Kobe Bryant grades himself a B in Lakers’ loss to Phoenix

Within two days, Kobe Bryant morphed from failing toward becoming an honors student.

The Lakers’ star always strives to become the valedictorian in the school of basketball. But after spending eight months out of the classroom because of a shattered left Achilles tendon, Bryant needed a crash course to catch up on his studies.

As the Lakers’ 114-108 loss Tuesday to the Phoenix Suns at Staples Center indicates, it’s clear so far that Bryant’s success hasn’t directly coincided with the team’s. The Lakers conceded 56 points in the paint. The backcourt in Goran Dragic and Eric Bledsoe combined for 48 points. The bench in Markief and Marcus Morris combined for 37 points. The Lakers are also 0-2 ever since Bryant’s return, dropping to a 10-11 record and a 12th place standing in the Western Conference.

But with Bryant posting 20 points on 6 of 11 shooting, three assists and three turnovers, it marked a stark improvement from his opening night line that entailed nine points on 2 of 9 shooting, four assists and nine turnovers. That’s why Bryant slid his self-imposed grading system from an F to a B.

“I feel I did a much better job tonight,” Bryant said.

Bryant showed that in several ways.

He opened the game showing he somehow found the fountain of youth again, throwing down a a baseline dunk after dribbling past P.J. Tucker. Bryant also showed off his athleticism by going up for a layup after Pau Gasol connected him on a no-look pass.

“Going to the basket is something I didn’t know I’d make it above the rim or not,” Bryant said. “But I figured I’d just try.”

Bryant managed, though. Was it possible because of another overseas trip to Germany? Hardly. A mere two days after suggesting his 225-pound frame at eight percent body fat was still too heavy, Bryant said he already dropped five pounds. He then joked his wife, Vanessa, “hates me” for dropping weight after playing merely one game.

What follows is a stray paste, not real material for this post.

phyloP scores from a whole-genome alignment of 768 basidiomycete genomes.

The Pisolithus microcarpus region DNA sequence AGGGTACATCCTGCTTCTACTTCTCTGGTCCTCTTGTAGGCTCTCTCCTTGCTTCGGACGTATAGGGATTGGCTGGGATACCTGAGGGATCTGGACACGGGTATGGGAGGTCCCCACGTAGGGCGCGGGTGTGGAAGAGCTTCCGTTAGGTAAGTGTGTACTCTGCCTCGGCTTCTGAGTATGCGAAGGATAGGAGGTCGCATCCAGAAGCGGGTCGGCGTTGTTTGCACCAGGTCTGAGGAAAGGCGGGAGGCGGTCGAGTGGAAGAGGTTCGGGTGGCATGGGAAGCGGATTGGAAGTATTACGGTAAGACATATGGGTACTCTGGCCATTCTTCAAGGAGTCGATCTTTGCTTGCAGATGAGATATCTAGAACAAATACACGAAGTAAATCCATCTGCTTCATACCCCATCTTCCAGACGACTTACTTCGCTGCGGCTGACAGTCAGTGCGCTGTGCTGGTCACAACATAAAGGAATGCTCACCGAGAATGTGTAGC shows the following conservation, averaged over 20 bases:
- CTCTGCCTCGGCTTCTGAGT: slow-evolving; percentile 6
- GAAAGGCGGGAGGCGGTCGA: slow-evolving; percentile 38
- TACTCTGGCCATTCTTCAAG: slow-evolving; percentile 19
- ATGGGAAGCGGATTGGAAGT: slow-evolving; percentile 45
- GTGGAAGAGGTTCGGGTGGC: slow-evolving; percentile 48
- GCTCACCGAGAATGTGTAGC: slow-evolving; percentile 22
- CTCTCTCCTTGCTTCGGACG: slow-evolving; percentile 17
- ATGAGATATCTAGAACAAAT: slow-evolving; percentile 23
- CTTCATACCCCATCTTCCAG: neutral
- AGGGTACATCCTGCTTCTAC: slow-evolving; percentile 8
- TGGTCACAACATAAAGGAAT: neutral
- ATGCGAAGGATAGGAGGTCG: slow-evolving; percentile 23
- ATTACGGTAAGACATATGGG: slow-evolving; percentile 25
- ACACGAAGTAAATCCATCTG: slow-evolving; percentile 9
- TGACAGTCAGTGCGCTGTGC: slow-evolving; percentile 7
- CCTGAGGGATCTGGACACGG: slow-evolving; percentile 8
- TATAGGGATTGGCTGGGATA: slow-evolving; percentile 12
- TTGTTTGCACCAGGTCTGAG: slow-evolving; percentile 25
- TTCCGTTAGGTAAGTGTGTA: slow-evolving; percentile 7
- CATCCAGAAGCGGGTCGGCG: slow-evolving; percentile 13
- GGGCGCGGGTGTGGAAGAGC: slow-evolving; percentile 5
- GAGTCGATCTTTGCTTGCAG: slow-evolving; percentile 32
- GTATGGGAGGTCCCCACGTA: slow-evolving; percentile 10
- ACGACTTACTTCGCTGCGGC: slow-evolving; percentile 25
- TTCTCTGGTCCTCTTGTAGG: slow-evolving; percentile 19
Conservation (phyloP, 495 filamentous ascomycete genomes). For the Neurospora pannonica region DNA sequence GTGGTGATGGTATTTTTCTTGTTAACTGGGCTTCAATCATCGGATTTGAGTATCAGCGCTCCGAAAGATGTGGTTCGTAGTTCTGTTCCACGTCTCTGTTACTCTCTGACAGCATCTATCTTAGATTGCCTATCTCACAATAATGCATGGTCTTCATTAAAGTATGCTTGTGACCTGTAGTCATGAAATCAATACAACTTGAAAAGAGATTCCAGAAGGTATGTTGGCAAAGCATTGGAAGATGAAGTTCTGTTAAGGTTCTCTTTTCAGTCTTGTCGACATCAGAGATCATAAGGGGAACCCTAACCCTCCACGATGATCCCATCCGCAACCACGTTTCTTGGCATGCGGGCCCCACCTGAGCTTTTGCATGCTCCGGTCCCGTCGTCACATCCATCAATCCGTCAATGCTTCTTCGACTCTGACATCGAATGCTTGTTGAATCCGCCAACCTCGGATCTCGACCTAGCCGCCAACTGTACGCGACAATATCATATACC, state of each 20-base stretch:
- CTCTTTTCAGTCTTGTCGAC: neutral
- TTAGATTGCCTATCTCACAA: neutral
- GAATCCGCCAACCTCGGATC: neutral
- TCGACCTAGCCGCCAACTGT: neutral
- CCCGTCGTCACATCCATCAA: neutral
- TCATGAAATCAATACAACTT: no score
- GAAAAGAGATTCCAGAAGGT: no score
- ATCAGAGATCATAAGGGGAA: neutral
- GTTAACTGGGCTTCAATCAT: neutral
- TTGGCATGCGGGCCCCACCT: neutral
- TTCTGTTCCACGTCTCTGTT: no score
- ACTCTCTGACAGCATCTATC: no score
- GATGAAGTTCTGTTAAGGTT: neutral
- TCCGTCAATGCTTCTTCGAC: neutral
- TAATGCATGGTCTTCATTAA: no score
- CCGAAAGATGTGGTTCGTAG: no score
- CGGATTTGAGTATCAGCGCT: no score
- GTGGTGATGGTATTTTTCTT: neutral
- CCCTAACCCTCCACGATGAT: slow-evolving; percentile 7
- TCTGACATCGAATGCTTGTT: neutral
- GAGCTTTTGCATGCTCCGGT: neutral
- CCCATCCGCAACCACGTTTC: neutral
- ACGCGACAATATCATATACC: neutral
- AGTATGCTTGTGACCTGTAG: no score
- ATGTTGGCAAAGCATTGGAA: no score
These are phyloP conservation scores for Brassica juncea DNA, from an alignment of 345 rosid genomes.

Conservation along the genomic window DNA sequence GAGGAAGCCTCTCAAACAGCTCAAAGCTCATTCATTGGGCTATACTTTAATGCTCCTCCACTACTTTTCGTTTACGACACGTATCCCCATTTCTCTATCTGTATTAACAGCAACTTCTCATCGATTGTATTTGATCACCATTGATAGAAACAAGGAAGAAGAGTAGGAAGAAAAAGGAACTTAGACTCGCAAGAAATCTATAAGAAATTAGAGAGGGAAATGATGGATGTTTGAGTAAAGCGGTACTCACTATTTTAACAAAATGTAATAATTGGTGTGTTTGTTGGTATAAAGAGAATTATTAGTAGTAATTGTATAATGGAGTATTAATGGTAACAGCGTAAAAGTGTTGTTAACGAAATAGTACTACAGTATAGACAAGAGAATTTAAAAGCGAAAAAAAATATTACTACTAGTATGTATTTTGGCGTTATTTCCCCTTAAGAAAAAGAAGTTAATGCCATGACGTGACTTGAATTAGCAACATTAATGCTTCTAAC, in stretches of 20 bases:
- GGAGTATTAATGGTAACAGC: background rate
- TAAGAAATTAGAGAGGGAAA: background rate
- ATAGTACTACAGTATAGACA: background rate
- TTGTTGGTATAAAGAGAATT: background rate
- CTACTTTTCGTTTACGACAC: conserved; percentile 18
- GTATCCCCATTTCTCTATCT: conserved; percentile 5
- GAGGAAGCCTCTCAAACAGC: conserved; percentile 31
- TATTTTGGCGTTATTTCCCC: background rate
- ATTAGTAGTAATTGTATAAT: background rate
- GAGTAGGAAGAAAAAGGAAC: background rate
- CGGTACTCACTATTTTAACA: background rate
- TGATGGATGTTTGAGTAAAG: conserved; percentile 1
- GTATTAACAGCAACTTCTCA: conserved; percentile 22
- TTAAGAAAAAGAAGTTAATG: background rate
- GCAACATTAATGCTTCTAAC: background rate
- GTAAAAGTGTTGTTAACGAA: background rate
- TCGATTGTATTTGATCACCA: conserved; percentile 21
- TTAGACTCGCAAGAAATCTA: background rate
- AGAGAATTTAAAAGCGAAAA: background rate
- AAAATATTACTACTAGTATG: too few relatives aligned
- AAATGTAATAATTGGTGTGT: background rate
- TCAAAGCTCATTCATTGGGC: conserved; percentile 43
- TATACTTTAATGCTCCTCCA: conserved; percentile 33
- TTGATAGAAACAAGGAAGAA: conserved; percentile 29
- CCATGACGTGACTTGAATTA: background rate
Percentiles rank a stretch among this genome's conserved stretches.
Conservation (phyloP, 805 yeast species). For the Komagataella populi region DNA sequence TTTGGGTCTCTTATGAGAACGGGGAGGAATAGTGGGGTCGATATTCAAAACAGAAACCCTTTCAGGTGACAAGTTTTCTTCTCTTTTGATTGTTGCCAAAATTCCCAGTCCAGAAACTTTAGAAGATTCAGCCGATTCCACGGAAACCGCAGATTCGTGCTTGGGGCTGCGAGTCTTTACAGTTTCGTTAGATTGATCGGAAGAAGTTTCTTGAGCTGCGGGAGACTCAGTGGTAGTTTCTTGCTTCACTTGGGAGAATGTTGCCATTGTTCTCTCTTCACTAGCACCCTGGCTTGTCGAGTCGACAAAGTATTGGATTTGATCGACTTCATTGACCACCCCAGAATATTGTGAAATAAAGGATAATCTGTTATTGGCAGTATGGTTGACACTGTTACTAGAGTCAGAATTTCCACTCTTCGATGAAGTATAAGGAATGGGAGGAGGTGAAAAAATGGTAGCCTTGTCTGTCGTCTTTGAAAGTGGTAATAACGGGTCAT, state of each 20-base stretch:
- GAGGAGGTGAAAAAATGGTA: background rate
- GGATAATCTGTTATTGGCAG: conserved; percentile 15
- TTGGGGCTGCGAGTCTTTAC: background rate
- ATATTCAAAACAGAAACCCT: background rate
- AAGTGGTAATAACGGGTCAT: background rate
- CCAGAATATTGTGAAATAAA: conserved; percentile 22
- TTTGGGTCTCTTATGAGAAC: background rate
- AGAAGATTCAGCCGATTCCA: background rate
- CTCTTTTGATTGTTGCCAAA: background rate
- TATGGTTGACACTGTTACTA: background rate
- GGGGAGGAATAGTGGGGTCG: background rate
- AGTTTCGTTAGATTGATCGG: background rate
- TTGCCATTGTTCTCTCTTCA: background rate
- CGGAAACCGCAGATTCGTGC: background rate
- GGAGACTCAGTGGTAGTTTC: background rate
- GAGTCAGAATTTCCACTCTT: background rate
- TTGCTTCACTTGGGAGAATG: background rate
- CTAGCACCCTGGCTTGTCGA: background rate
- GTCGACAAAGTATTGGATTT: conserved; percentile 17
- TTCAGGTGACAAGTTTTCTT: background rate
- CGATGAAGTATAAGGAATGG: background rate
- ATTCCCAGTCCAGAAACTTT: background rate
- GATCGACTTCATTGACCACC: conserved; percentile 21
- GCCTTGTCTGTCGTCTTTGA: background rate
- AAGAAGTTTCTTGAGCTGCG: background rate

“I felt a lot lighter,” Bryant said. “It’s crazy. I dropped some weight already. I can tell the difference in how I move. I still have some more pounds to go, but I felt a lot better.”

There’s more.

Bryant reduced his turnovers not only by making better passes to Gasol (19 points) and Jodie Meeks (13 points) that led to open shots. But he also reduced his ball handling completely and deferred to Steve Blake (10 assists), Nick Young and Xavier Henry. Instead, Bryant focused on moving off-the-ball and set up screens.

“I feel like it weighs too much on my legs physically. It doesn’t make sense for me to be on top of the floor a lot,” Bryant said. “We have guys on the team who are more than capable of handling those responsibilities.”

Meanwhile, Bryant resorted to his strengths.

That entailed plenty of work in his mid-range game, hitting a 20-foot jumper from the left wing and banking a 16-foot floater. It appeared Bryant’s strong foot work, patience in the post and livelier legs made the difference.

“That’s my go-to stuff,” Bryant said. “That’s rhythm stuff, catching it in the mid-post area, facing up and operating from there. That stuff I’ve been doing for years and I feel comfortable doing that.”

But it’s clear the Lakers aren’t comfortable playing with Bryant yet.